Common factors for HIV prevention are not to be confused with EBI “core elements” that emerged from the CDC’s REP and DEBI programs. Core elements are defined as “the features in the intent and design of an intervention that are responsible for the effectiveness of the intervention” (Kegeles et al. 2000, p. 90), which include the required components that embody the theory and internal logic of the intervention and are most likely to produce the intervention’s main effects (Eke et al. 2006; McKleroy et al. 2006). The broad intents of common factors and core elements are similar, to specify the causal mechanisms in an intervention that support behavior change. However, the specific purposes are different. Core elements are intended to inform replication and adaptation of a specific EBI with fidelity to the original intervention, specifically as guidelines for providers regarding non-adaptable core elements and adaptable key characteristics (Kelly et al. 2000; Collins et al. 2006). Common factors are intended to represent the elements responsible for effectiveness across all EBI, which would provide a common standard for adaptation of EBI with fidelity, rather than specific standards for each EBI.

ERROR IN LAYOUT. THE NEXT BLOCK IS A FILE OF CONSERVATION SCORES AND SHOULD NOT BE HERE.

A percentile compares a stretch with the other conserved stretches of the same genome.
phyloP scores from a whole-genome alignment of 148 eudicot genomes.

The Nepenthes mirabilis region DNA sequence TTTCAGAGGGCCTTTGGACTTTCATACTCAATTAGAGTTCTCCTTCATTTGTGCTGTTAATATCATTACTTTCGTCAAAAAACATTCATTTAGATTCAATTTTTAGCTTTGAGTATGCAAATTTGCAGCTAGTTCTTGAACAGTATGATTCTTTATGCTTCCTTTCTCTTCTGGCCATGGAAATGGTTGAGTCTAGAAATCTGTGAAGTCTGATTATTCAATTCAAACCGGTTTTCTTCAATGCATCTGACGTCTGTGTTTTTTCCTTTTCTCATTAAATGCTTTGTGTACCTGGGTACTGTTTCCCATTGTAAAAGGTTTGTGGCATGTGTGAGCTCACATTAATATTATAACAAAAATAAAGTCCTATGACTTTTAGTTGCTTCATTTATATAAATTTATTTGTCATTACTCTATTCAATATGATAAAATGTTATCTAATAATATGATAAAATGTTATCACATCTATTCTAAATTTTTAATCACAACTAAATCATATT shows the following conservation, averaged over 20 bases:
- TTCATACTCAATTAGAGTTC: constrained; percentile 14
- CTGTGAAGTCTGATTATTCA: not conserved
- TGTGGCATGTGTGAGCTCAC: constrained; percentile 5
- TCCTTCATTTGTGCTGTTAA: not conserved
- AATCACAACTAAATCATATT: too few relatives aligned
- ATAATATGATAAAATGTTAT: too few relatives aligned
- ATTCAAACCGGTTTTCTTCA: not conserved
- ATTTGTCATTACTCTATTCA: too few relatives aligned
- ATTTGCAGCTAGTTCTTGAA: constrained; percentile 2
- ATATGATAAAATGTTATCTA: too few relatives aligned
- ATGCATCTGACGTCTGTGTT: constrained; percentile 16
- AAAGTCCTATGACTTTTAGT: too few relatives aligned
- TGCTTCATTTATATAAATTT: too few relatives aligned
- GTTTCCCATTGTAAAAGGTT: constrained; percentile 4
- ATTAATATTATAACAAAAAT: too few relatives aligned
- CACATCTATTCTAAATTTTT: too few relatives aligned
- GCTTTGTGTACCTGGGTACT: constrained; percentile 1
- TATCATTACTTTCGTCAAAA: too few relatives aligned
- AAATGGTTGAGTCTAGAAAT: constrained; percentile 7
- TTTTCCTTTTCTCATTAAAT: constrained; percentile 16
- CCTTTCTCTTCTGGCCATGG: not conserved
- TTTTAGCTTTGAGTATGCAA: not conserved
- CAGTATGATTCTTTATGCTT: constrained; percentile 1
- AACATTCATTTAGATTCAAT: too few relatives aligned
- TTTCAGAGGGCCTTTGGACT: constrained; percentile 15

Core elements vary dramatically in scope and specificity of the constructs described across EBI. In contrast, common factors aim to be consistent across EBI. Table 1 shows core elements from five EBIs featured in Kelly et al.’s (2000) original report on adapting EBIs with fidelity to core elements. This list demonstrates that core elements may (or may not) incorporate key skills, specific activities, target population characteristics, and/or recruitment and outreach strategies. Core elements most typically describe what a provider is supposed to do, although the specificity of instructions also is quite variable (see Community Popular Opinion Leader and Mpowerment in Table 1). Other core elements embody intermediate outcomes that intervention participants should achieve to support behavior change (see Street Smart in Table 1). All EBIs also include core elements that suggest the importance of building skills and social support, yet the specificity and explicitness of these factors are quite variable across EBI core elements.